• Let them take the lead.
    • A possible reason for engaging in avoidance or noncompliance with these kinds of procedures is due to the feeling of having no control. Try having your child or client take the lead with roles reversed, meaning have them be the doctor and you be the patient! This can help increase confidence levels and give them that sense of control back.


Buckley, J., Luiselli, J. K., Harper, J. M., & Shlesinger, A. (2020). Teaching students with autism spectrum disorder to tolerate haircutting. Journal of Applied Behavior Analysis, 53(4), 2081–2089. https://doi.org/10.1002/jaba.713

Cavalari, R. N. S., DuBard, M., Luiselli, J. K., & Birtwell, K. (2013). Teaching an Adolescent With Autism and Intellectual Disability to Tolerate Routine Medical Examination: Effects of a Behavioral Compliance Training Package. Clinical Practice in Pediatric Psychology, 1(2), 121–128. https://doi.org/10.1037/cpp0000013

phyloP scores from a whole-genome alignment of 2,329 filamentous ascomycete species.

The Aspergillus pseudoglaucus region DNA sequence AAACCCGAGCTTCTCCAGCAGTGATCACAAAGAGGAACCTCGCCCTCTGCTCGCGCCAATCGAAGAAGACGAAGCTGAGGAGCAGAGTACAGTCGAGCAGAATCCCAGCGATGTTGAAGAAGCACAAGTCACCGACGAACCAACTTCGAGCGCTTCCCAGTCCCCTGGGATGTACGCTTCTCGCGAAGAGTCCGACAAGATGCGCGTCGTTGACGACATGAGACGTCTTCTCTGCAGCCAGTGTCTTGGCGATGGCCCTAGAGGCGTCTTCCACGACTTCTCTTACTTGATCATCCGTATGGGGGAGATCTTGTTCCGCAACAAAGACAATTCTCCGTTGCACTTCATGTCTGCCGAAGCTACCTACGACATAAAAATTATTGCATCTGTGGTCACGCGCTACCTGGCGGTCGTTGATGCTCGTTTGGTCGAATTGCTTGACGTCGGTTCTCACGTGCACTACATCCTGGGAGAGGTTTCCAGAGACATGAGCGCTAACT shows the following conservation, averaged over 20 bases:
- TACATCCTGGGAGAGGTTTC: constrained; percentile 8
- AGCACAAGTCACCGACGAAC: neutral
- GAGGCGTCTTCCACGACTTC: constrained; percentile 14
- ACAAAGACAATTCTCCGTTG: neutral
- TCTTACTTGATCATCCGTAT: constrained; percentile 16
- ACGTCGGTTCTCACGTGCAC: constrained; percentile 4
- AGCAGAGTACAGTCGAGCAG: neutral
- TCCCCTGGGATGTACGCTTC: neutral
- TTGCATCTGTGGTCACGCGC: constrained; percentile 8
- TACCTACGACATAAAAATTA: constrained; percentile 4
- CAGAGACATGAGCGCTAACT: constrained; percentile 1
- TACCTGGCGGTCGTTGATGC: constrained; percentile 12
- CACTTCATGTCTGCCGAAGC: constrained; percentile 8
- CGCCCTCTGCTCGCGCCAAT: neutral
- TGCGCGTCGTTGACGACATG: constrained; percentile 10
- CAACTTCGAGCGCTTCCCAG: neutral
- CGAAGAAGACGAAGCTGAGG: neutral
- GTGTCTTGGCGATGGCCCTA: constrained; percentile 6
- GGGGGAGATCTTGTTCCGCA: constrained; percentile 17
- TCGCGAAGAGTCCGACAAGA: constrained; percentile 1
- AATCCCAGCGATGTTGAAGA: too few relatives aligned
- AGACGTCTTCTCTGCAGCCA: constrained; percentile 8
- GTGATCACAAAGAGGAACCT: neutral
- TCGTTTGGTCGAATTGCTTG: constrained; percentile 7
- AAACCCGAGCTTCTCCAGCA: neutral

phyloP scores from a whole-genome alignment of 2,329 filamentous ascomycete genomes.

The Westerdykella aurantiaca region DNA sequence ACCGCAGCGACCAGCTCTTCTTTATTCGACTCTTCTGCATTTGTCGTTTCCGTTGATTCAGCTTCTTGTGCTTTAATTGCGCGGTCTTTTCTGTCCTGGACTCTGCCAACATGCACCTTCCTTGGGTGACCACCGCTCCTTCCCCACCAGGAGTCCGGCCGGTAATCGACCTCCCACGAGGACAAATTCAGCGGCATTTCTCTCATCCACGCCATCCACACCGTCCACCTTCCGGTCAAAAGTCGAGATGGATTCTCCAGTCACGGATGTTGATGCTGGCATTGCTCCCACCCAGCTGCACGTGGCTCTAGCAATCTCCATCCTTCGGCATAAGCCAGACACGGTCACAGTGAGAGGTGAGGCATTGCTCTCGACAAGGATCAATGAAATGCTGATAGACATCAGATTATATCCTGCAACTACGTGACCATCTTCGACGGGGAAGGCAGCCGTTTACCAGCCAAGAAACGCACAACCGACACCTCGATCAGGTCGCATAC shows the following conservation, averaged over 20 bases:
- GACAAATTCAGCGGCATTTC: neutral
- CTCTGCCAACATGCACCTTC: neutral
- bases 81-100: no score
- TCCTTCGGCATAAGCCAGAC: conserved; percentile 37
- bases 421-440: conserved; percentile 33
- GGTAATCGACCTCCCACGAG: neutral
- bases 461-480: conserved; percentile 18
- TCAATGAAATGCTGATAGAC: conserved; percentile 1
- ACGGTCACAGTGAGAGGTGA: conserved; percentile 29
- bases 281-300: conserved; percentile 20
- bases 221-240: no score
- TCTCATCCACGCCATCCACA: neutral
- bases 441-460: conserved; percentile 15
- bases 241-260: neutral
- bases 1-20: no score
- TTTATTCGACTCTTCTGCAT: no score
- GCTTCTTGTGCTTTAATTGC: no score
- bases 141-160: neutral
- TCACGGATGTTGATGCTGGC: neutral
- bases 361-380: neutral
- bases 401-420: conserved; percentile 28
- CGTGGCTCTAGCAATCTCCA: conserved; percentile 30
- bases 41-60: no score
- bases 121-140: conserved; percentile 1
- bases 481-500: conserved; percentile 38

Conyers, C., Miltenberger, R. G., Peterson, B., Gubin, A., Jurgens, M., Selders, A., Dickinson, J., & Barenz, R. (2004). AN EVALUATION OF IN VIVO DESENSITIZATION AND VIDEO MODELING TO INCREASE COMPLIANCE WITH DENTAL PROCEDURES IN PERSONS WITH MENTAL RETARDATION. Journal of Applied Behavior Analysis, 37(2), 233–238. https://doi.org/10.1901/jaba.2004.37-233

Graphing and Applied Behavior Analysis

Graphing in Applied Behavior Analysis is how we determine if the treatment being provided to your child is showing a positive change. Graphs also allow us to adjust our interventions unique to the client to provide the best care applicable. When asked for clarification on reliability and validity we can refer to these graphs and feel confident when explaining the reason for our interventions. In this field we take pride in making sure that everything we do is based on reliable and valid empirical research.

Parents Reading Research